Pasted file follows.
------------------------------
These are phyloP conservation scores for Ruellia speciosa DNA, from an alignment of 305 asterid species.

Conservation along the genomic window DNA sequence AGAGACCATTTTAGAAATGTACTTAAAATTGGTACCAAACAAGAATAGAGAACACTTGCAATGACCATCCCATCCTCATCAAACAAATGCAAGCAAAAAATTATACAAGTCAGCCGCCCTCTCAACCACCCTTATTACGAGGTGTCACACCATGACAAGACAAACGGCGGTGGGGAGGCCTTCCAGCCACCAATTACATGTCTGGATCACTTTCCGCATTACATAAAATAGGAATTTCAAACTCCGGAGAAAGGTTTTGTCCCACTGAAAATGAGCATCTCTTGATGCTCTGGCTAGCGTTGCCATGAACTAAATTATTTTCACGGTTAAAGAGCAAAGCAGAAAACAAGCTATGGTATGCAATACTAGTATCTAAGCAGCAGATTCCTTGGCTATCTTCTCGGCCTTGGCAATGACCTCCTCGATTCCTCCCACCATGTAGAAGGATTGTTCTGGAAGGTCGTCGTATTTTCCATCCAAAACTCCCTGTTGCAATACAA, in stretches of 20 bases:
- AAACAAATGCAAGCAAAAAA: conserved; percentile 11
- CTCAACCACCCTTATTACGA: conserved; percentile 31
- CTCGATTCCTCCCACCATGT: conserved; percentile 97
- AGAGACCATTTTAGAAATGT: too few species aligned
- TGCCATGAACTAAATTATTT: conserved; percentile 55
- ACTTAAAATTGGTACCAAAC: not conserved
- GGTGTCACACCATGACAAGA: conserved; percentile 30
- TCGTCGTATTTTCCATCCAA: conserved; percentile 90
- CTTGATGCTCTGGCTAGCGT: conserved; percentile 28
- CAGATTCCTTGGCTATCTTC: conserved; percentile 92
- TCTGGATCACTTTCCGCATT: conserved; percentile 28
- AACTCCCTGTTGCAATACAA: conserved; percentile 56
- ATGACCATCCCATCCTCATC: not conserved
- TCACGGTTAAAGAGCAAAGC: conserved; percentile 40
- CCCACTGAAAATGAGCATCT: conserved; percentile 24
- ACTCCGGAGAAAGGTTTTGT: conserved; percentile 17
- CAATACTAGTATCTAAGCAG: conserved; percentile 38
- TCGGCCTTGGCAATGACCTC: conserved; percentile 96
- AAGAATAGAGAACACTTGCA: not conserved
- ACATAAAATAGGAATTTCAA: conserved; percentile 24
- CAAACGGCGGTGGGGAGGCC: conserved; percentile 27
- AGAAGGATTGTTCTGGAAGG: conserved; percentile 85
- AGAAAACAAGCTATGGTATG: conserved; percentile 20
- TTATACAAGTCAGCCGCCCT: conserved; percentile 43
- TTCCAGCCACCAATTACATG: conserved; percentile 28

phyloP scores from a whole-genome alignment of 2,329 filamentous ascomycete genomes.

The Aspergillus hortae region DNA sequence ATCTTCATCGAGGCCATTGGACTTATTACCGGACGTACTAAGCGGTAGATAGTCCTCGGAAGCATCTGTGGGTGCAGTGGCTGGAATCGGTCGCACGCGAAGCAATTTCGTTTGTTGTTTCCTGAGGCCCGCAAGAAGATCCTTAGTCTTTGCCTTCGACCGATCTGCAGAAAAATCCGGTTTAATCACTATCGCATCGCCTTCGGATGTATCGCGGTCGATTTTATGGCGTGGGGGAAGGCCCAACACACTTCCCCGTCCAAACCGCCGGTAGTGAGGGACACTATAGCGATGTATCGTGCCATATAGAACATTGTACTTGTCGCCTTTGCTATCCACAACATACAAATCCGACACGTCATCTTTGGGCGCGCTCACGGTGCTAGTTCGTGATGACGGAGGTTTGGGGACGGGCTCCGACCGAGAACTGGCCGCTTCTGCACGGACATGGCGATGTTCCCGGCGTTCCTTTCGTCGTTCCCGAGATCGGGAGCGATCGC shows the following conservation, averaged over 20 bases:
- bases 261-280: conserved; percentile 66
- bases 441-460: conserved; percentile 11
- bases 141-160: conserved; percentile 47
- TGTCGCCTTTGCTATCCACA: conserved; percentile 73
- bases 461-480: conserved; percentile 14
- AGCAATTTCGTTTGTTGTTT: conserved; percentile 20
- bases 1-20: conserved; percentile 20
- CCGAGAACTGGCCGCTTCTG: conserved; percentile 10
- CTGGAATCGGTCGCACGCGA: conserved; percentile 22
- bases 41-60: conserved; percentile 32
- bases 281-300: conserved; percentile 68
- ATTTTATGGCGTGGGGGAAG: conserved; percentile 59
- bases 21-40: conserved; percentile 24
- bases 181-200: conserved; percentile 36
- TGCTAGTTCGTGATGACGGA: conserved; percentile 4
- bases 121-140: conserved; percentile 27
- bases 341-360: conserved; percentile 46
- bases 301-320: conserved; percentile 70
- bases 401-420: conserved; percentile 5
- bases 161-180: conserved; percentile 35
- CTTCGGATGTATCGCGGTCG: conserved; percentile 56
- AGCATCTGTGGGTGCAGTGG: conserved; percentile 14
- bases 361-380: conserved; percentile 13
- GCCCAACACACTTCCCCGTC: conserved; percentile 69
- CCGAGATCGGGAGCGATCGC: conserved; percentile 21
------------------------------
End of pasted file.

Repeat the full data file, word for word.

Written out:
These are phyloP conservation scores for Ruellia speciosa DNA, from an alignment of 305 asterid species.

Conservation along the genomic window DNA sequence AGAGACCATTTTAGAAATGTACTTAAAATTGGTACCAAACAAGAATAGAGAACACTTGCAATGACCATCCCATCCTCATCAAACAAATGCAAGCAAAAAATTATACAAGTCAGCCGCCCTCTCAACCACCCTTATTACGAGGTGTCACACCATGACAAGACAAACGGCGGTGGGGAGGCCTTCCAGCCACCAATTACATGTCTGGATCACTTTCCGCATTACATAAAATAGGAATTTCAAACTCCGGAGAAAGGTTTTGTCCCACTGAAAATGAGCATCTCTTGATGCTCTGGCTAGCGTTGCCATGAACTAAATTATTTTCACGGTTAAAGAGCAAAGCAGAAAACAAGCTATGGTATGCAATACTAGTATCTAAGCAGCAGATTCCTTGGCTATCTTCTCGGCCTTGGCAATGACCTCCTCGATTCCTCCCACCATGTAGAAGGATTGTTCTGGAAGGTCGTCGTATTTTCCATCCAAAACTCCCTGTTGCAATACAA, in stretches of 20 bases:
- AAACAAATGCAAGCAAAAAA: conserved; percentile 11
- CTCAACCACCCTTATTACGA: conserved; percentile 31
- CTCGATTCCTCCCACCATGT: conserved; percentile 97
- AGAGACCATTTTAGAAATGT: too few species aligned
- TGCCATGAACTAAATTATTT: conserved; percentile 55
- ACTTAAAATTGGTACCAAAC: not conserved
- GGTGTCACACCATGACAAGA: conserved; percentile 30
- TCGTCGTATTTTCCATCCAA: conserved; percentile 90
- CTTGATGCTCTGGCTAGCGT: conserved; percentile 28
- CAGATTCCTTGGCTATCTTC: conserved; percentile 92
- TCTGGATCACTTTCCGCATT: conserved; percentile 28
- AACTCCCTGTTGCAATACAA: conserved; percentile 56
- ATGACCATCCCATCCTCATC: not conserved
- TCACGGTTAAAGAGCAAAGC: conserved; percentile 40
- CCCACTGAAAATGAGCATCT: conserved; percentile 24
- ACTCCGGAGAAAGGTTTTGT: conserved; percentile 17
- CAATACTAGTATCTAAGCAG: conserved; percentile 38
- TCGGCCTTGGCAATGACCTC: conserved; percentile 96
- AAGAATAGAGAACACTTGCA: not conserved
- ACATAAAATAGGAATTTCAA: conserved; percentile 24
- CAAACGGCGGTGGGGAGGCC: conserved; percentile 27
- AGAAGGATTGTTCTGGAAGG: conserved; percentile 85
- AGAAAACAAGCTATGGTATG: conserved; percentile 20
- TTATACAAGTCAGCCGCCCT: conserved; percentile 43
- TTCCAGCCACCAATTACATG: conserved; percentile 28

phyloP scores from a whole-genome alignment of 2,329 filamentous ascomycete genomes.

The Aspergillus hortae region DNA sequence ATCTTCATCGAGGCCATTGGACTTATTACCGGACGTACTAAGCGGTAGATAGTCCTCGGAAGCATCTGTGGGTGCAGTGGCTGGAATCGGTCGCACGCGAAGCAATTTCGTTTGTTGTTTCCTGAGGCCCGCAAGAAGATCCTTAGTCTTTGCCTTCGACCGATCTGCAGAAAAATCCGGTTTAATCACTATCGCATCGCCTTCGGATGTATCGCGGTCGATTTTATGGCGTGGGGGAAGGCCCAACACACTTCCCCGTCCAAACCGCCGGTAGTGAGGGACACTATAGCGATGTATCGTGCCATATAGAACATTGTACTTGTCGCCTTTGCTATCCACAACATACAAATCCGACACGTCATCTTTGGGCGCGCTCACGGTGCTAGTTCGTGATGACGGAGGTTTGGGGACGGGCTCCGACCGAGAACTGGCCGCTTCTGCACGGACATGGCGATGTTCCCGGCGTTCCTTTCGTCGTTCCCGAGATCGGGAGCGATCGC shows the following conservation, averaged over 20 bases:
- bases 261-280: conserved; percentile 66
- bases 441-460: conserved; percentile 11
- bases 141-160: conserved; percentile 47
- TGTCGCCTTTGCTATCCACA: conserved; percentile 73
- bases 461-480: conserved; percentile 14
- AGCAATTTCGTTTGTTGTTT: conserved; percentile 20
- bases 1-20: conserved; percentile 20
- CCGAGAACTGGCCGCTTCTG: conserved; percentile 10
- CTGGAATCGGTCGCACGCGA: conserved; percentile 22
- bases 41-60: conserved; percentile 32
- bases 281-300: conserved; percentile 68
- ATTTTATGGCGTGGGGGAAG: conserved; percentile 59
- bases 21-40: conserved; percentile 24
- bases 181-200: conserved; percentile 36
- TGCTAGTTCGTGATGACGGA: conserved; percentile 4
- bases 121-140: conserved; percentile 27
- bases 341-360: conserved; percentile 46
- bases 301-320: conserved; percentile 70
- bases 401-420: conserved; percentile 5
- bases 161-180: conserved; percentile 35
- CTTCGGATGTATCGCGGTCG: conserved; percentile 56
- AGCATCTGTGGGTGCAGTGG: conserved; percentile 14
- bases 361-380: conserved; percentile 13
- GCCCAACACACTTCCCCGTC: conserved; percentile 69
- CCGAGATCGGGAGCGATCGC: conserved; percentile 21